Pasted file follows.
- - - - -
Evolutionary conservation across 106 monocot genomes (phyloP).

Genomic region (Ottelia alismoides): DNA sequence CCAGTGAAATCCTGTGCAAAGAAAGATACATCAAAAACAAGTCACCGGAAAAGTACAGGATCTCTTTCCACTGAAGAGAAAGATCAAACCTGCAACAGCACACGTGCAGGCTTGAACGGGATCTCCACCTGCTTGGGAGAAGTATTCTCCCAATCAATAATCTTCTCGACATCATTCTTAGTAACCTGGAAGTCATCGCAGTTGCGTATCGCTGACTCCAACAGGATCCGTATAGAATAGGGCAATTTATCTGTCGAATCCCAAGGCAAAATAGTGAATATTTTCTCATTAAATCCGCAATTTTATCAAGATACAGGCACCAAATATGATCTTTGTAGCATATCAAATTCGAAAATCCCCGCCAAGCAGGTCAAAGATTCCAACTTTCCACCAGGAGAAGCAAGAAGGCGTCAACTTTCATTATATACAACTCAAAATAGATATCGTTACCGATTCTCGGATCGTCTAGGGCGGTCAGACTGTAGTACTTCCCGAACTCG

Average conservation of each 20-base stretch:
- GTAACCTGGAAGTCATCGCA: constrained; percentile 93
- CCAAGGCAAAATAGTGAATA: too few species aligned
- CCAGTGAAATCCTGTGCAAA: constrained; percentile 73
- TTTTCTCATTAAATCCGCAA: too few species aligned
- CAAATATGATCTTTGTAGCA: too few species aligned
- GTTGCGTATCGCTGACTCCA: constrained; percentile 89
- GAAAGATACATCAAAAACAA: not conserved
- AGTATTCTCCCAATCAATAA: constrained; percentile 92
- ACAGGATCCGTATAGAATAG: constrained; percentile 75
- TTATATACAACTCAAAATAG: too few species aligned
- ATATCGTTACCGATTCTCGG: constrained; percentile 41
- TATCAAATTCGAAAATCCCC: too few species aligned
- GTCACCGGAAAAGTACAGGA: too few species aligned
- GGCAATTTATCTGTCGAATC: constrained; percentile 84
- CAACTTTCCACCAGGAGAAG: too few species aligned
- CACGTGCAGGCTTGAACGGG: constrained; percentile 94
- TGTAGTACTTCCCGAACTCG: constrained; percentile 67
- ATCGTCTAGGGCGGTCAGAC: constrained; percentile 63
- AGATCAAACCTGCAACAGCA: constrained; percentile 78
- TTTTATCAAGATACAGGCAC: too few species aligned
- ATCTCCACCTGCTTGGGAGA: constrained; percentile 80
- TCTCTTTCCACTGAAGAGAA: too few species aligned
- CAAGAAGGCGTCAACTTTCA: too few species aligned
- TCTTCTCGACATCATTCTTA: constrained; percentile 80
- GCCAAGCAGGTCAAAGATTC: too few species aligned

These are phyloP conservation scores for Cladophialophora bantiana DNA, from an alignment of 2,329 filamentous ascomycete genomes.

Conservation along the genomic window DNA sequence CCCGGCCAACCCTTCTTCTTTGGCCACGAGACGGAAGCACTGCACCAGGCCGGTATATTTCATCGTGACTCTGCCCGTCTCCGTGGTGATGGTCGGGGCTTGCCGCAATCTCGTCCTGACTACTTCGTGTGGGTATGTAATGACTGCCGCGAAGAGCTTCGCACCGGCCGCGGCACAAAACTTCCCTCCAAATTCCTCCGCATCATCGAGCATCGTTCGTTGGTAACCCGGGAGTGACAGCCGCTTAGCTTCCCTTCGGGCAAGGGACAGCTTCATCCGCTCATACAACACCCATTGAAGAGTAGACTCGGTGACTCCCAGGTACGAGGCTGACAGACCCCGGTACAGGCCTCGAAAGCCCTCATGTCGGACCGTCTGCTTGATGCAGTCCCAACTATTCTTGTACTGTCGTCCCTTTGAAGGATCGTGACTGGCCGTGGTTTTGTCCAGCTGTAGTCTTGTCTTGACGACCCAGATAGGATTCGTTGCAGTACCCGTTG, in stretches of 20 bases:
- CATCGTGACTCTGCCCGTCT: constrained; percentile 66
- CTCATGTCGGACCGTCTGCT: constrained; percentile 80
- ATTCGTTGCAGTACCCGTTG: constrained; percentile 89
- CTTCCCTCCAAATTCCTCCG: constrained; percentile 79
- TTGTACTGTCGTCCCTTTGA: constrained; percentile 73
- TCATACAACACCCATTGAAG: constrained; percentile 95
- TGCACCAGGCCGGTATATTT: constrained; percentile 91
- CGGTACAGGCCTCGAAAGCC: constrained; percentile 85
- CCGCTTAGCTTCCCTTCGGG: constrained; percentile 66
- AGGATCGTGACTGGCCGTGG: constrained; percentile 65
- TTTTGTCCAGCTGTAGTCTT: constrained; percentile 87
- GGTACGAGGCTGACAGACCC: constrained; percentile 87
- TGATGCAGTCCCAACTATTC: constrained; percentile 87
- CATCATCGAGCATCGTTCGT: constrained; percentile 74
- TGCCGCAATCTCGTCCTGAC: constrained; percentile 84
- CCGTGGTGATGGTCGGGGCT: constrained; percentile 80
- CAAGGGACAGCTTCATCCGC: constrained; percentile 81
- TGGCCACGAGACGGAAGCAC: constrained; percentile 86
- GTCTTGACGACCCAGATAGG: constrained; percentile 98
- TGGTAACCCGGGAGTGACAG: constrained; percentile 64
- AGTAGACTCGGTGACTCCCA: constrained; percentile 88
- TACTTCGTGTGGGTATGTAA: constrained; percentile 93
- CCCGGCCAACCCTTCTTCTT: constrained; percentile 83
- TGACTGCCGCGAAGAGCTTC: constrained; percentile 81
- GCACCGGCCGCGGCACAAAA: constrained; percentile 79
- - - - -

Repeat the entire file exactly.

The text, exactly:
Evolutionary conservation across 106 monocot genomes (phyloP).

Genomic region (Ottelia alismoides): DNA sequence CCAGTGAAATCCTGTGCAAAGAAAGATACATCAAAAACAAGTCACCGGAAAAGTACAGGATCTCTTTCCACTGAAGAGAAAGATCAAACCTGCAACAGCACACGTGCAGGCTTGAACGGGATCTCCACCTGCTTGGGAGAAGTATTCTCCCAATCAATAATCTTCTCGACATCATTCTTAGTAACCTGGAAGTCATCGCAGTTGCGTATCGCTGACTCCAACAGGATCCGTATAGAATAGGGCAATTTATCTGTCGAATCCCAAGGCAAAATAGTGAATATTTTCTCATTAAATCCGCAATTTTATCAAGATACAGGCACCAAATATGATCTTTGTAGCATATCAAATTCGAAAATCCCCGCCAAGCAGGTCAAAGATTCCAACTTTCCACCAGGAGAAGCAAGAAGGCGTCAACTTTCATTATATACAACTCAAAATAGATATCGTTACCGATTCTCGGATCGTCTAGGGCGGTCAGACTGTAGTACTTCCCGAACTCG

Average conservation of each 20-base stretch:
- GTAACCTGGAAGTCATCGCA: constrained; percentile 93
- CCAAGGCAAAATAGTGAATA: too few species aligned
- CCAGTGAAATCCTGTGCAAA: constrained; percentile 73
- TTTTCTCATTAAATCCGCAA: too few species aligned
- CAAATATGATCTTTGTAGCA: too few species aligned
- GTTGCGTATCGCTGACTCCA: constrained; percentile 89
- GAAAGATACATCAAAAACAA: not conserved
- AGTATTCTCCCAATCAATAA: constrained; percentile 92
- ACAGGATCCGTATAGAATAG: constrained; percentile 75
- TTATATACAACTCAAAATAG: too few species aligned
- ATATCGTTACCGATTCTCGG: constrained; percentile 41
- TATCAAATTCGAAAATCCCC: too few species aligned
- GTCACCGGAAAAGTACAGGA: too few species aligned
- GGCAATTTATCTGTCGAATC: constrained; percentile 84
- CAACTTTCCACCAGGAGAAG: too few species aligned
- CACGTGCAGGCTTGAACGGG: constrained; percentile 94
- TGTAGTACTTCCCGAACTCG: constrained; percentile 67
- ATCGTCTAGGGCGGTCAGAC: constrained; percentile 63
- AGATCAAACCTGCAACAGCA: constrained; percentile 78
- TTTTATCAAGATACAGGCAC: too few species aligned
- ATCTCCACCTGCTTGGGAGA: constrained; percentile 80
- TCTCTTTCCACTGAAGAGAA: too few species aligned
- CAAGAAGGCGTCAACTTTCA: too few species aligned
- TCTTCTCGACATCATTCTTA: constrained; percentile 80
- GCCAAGCAGGTCAAAGATTC: too few species aligned

These are phyloP conservation scores for Cladophialophora bantiana DNA, from an alignment of 2,329 filamentous ascomycete genomes.

Conservation along the genomic window DNA sequence CCCGGCCAACCCTTCTTCTTTGGCCACGAGACGGAAGCACTGCACCAGGCCGGTATATTTCATCGTGACTCTGCCCGTCTCCGTGGTGATGGTCGGGGCTTGCCGCAATCTCGTCCTGACTACTTCGTGTGGGTATGTAATGACTGCCGCGAAGAGCTTCGCACCGGCCGCGGCACAAAACTTCCCTCCAAATTCCTCCGCATCATCGAGCATCGTTCGTTGGTAACCCGGGAGTGACAGCCGCTTAGCTTCCCTTCGGGCAAGGGACAGCTTCATCCGCTCATACAACACCCATTGAAGAGTAGACTCGGTGACTCCCAGGTACGAGGCTGACAGACCCCGGTACAGGCCTCGAAAGCCCTCATGTCGGACCGTCTGCTTGATGCAGTCCCAACTATTCTTGTACTGTCGTCCCTTTGAAGGATCGTGACTGGCCGTGGTTTTGTCCAGCTGTAGTCTTGTCTTGACGACCCAGATAGGATTCGTTGCAGTACCCGTTG, in stretches of 20 bases:
- CATCGTGACTCTGCCCGTCT: constrained; percentile 66
- CTCATGTCGGACCGTCTGCT: constrained; percentile 80
- ATTCGTTGCAGTACCCGTTG: constrained; percentile 89
- CTTCCCTCCAAATTCCTCCG: constrained; percentile 79
- TTGTACTGTCGTCCCTTTGA: constrained; percentile 73
- TCATACAACACCCATTGAAG: constrained; percentile 95
- TGCACCAGGCCGGTATATTT: constrained; percentile 91
- CGGTACAGGCCTCGAAAGCC: constrained; percentile 85
- CCGCTTAGCTTCCCTTCGGG: constrained; percentile 66
- AGGATCGTGACTGGCCGTGG: constrained; percentile 65
- TTTTGTCCAGCTGTAGTCTT: constrained; percentile 87
- GGTACGAGGCTGACAGACCC: constrained; percentile 87
- TGATGCAGTCCCAACTATTC: constrained; percentile 87
- CATCATCGAGCATCGTTCGT: constrained; percentile 74
- TGCCGCAATCTCGTCCTGAC: constrained; percentile 84
- CCGTGGTGATGGTCGGGGCT: constrained; percentile 80
- CAAGGGACAGCTTCATCCGC: constrained; percentile 81
- TGGCCACGAGACGGAAGCAC: constrained; percentile 86
- GTCTTGACGACCCAGATAGG: constrained; percentile 98
- TGGTAACCCGGGAGTGACAG: constrained; percentile 64
- AGTAGACTCGGTGACTCCCA: constrained; percentile 88
- TACTTCGTGTGGGTATGTAA: constrained; percentile 93
- CCCGGCCAACCCTTCTTCTT: constrained; percentile 83
- TGACTGCCGCGAAGAGCTTC: constrained; percentile 81
- GCACCGGCCGCGGCACAAAA: constrained; percentile 79